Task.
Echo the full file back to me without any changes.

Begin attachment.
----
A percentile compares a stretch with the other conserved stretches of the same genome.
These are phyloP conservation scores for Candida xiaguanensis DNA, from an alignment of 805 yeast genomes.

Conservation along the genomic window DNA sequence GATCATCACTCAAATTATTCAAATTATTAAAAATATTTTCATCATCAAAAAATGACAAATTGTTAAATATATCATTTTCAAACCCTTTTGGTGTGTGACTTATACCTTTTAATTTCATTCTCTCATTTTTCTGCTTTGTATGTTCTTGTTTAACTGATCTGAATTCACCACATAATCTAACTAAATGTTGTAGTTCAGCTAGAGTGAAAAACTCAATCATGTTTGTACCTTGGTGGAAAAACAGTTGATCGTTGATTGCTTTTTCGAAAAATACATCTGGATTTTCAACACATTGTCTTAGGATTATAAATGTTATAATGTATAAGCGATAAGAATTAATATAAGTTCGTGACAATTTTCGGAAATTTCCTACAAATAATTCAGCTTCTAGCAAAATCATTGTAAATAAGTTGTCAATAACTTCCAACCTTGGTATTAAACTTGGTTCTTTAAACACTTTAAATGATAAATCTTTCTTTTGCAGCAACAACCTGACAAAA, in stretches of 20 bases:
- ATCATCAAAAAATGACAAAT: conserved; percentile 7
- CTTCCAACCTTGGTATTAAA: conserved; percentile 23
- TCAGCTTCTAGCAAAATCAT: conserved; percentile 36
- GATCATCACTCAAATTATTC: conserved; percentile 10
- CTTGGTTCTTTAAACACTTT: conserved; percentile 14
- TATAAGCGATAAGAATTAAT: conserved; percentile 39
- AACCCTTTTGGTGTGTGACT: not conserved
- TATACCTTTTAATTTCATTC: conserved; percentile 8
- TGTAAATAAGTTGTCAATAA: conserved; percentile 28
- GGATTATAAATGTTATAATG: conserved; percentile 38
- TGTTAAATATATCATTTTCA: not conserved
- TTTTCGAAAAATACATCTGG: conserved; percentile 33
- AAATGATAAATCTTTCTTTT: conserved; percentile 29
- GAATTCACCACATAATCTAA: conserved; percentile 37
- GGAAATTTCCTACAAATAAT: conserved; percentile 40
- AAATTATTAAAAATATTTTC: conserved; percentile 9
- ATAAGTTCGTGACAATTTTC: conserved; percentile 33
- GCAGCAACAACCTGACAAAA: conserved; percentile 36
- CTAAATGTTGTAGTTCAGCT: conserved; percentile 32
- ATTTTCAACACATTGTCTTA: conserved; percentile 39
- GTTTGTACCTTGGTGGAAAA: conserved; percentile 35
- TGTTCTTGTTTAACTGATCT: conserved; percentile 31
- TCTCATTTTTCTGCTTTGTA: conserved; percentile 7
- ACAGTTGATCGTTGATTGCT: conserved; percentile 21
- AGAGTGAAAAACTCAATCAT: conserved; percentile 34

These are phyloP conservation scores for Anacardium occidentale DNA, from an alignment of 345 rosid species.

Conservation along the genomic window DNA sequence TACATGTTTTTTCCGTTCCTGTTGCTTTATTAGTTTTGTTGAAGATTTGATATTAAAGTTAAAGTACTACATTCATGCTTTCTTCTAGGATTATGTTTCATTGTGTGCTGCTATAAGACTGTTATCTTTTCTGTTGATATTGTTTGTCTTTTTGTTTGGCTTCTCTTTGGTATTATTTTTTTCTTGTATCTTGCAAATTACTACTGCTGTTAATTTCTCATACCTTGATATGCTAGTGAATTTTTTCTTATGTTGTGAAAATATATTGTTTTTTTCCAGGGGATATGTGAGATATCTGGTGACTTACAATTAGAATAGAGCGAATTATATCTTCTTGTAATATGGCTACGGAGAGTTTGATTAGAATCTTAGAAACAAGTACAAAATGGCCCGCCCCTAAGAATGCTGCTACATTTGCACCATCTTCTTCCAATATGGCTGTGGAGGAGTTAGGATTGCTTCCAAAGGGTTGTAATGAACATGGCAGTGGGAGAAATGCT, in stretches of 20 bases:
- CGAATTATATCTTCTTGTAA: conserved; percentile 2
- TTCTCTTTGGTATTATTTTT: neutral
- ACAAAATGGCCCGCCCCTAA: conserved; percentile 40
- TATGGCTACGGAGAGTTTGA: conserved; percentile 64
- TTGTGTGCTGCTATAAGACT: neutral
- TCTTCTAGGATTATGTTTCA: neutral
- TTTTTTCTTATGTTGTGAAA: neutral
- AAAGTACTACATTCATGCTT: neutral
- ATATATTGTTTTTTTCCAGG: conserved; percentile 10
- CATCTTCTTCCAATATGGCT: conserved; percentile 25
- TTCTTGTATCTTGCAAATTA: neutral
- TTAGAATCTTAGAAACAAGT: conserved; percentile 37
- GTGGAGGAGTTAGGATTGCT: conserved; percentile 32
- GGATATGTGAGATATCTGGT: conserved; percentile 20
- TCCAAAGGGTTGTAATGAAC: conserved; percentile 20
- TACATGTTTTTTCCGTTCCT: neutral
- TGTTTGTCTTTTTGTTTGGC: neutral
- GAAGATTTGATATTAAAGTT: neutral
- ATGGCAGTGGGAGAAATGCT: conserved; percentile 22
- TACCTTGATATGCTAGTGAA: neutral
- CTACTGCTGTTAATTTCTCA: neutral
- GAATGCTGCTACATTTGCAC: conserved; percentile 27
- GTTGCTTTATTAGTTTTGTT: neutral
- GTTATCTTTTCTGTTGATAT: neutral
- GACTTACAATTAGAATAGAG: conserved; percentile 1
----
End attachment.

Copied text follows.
A percentile compares a stretch with the other conserved stretches of the same genome.
These are phyloP conservation scores for Candida xiaguanensis DNA, from an alignment of 805 yeast genomes.

Conservation along the genomic window DNA sequence GATCATCACTCAAATTATTCAAATTATTAAAAATATTTTCATCATCAAAAAATGACAAATTGTTAAATATATCATTTTCAAACCCTTTTGGTGTGTGACTTATACCTTTTAATTTCATTCTCTCATTTTTCTGCTTTGTATGTTCTTGTTTAACTGATCTGAATTCACCACATAATCTAACTAAATGTTGTAGTTCAGCTAGAGTGAAAAACTCAATCATGTTTGTACCTTGGTGGAAAAACAGTTGATCGTTGATTGCTTTTTCGAAAAATACATCTGGATTTTCAACACATTGTCTTAGGATTATAAATGTTATAATGTATAAGCGATAAGAATTAATATAAGTTCGTGACAATTTTCGGAAATTTCCTACAAATAATTCAGCTTCTAGCAAAATCATTGTAAATAAGTTGTCAATAACTTCCAACCTTGGTATTAAACTTGGTTCTTTAAACACTTTAAATGATAAATCTTTCTTTTGCAGCAACAACCTGACAAAA, in stretches of 20 bases:
- ATCATCAAAAAATGACAAAT: conserved; percentile 7
- CTTCCAACCTTGGTATTAAA: conserved; percentile 23
- TCAGCTTCTAGCAAAATCAT: conserved; percentile 36
- GATCATCACTCAAATTATTC: conserved; percentile 10
- CTTGGTTCTTTAAACACTTT: conserved; percentile 14
- TATAAGCGATAAGAATTAAT: conserved; percentile 39
- AACCCTTTTGGTGTGTGACT: not conserved
- TATACCTTTTAATTTCATTC: conserved; percentile 8
- TGTAAATAAGTTGTCAATAA: conserved; percentile 28
- GGATTATAAATGTTATAATG: conserved; percentile 38
- TGTTAAATATATCATTTTCA: not conserved
- TTTTCGAAAAATACATCTGG: conserved; percentile 33
- AAATGATAAATCTTTCTTTT: conserved; percentile 29
- GAATTCACCACATAATCTAA: conserved; percentile 37
- GGAAATTTCCTACAAATAAT: conserved; percentile 40
- AAATTATTAAAAATATTTTC: conserved; percentile 9
- ATAAGTTCGTGACAATTTTC: conserved; percentile 33
- GCAGCAACAACCTGACAAAA: conserved; percentile 36
- CTAAATGTTGTAGTTCAGCT: conserved; percentile 32
- ATTTTCAACACATTGTCTTA: conserved; percentile 39
- GTTTGTACCTTGGTGGAAAA: conserved; percentile 35
- TGTTCTTGTTTAACTGATCT: conserved; percentile 31
- TCTCATTTTTCTGCTTTGTA: conserved; percentile 7
- ACAGTTGATCGTTGATTGCT: conserved; percentile 21
- AGAGTGAAAAACTCAATCAT: conserved; percentile 34

These are phyloP conservation scores for Anacardium occidentale DNA, from an alignment of 345 rosid species.

Conservation along the genomic window DNA sequence TACATGTTTTTTCCGTTCCTGTTGCTTTATTAGTTTTGTTGAAGATTTGATATTAAAGTTAAAGTACTACATTCATGCTTTCTTCTAGGATTATGTTTCATTGTGTGCTGCTATAAGACTGTTATCTTTTCTGTTGATATTGTTTGTCTTTTTGTTTGGCTTCTCTTTGGTATTATTTTTTTCTTGTATCTTGCAAATTACTACTGCTGTTAATTTCTCATACCTTGATATGCTAGTGAATTTTTTCTTATGTTGTGAAAATATATTGTTTTTTTCCAGGGGATATGTGAGATATCTGGTGACTTACAATTAGAATAGAGCGAATTATATCTTCTTGTAATATGGCTACGGAGAGTTTGATTAGAATCTTAGAAACAAGTACAAAATGGCCCGCCCCTAAGAATGCTGCTACATTTGCACCATCTTCTTCCAATATGGCTGTGGAGGAGTTAGGATTGCTTCCAAAGGGTTGTAATGAACATGGCAGTGGGAGAAATGCT, in stretches of 20 bases:
- CGAATTATATCTTCTTGTAA: conserved; percentile 2
- TTCTCTTTGGTATTATTTTT: neutral
- ACAAAATGGCCCGCCCCTAA: conserved; percentile 40
- TATGGCTACGGAGAGTTTGA: conserved; percentile 64
- TTGTGTGCTGCTATAAGACT: neutral
- TCTTCTAGGATTATGTTTCA: neutral
- TTTTTTCTTATGTTGTGAAA: neutral
- AAAGTACTACATTCATGCTT: neutral
- ATATATTGTTTTTTTCCAGG: conserved; percentile 10
- CATCTTCTTCCAATATGGCT: conserved; percentile 25
- TTCTTGTATCTTGCAAATTA: neutral
- TTAGAATCTTAGAAACAAGT: conserved; percentile 37
- GTGGAGGAGTTAGGATTGCT: conserved; percentile 32
- GGATATGTGAGATATCTGGT: conserved; percentile 20
- TCCAAAGGGTTGTAATGAAC: conserved; percentile 20
- TACATGTTTTTTCCGTTCCT: neutral
- TGTTTGTCTTTTTGTTTGGC: neutral
- GAAGATTTGATATTAAAGTT: neutral
- ATGGCAGTGGGAGAAATGCT: conserved; percentile 22
- TACCTTGATATGCTAGTGAA: neutral
- CTACTGCTGTTAATTTCTCA: neutral
- GAATGCTGCTACATTTGCAC: conserved; percentile 27
- GTTGCTTTATTAGTTTTGTT: neutral
- GTTATCTTTTCTGTTGATAT: neutral
- GACTTACAATTAGAATAGAG: conserved; percentile 1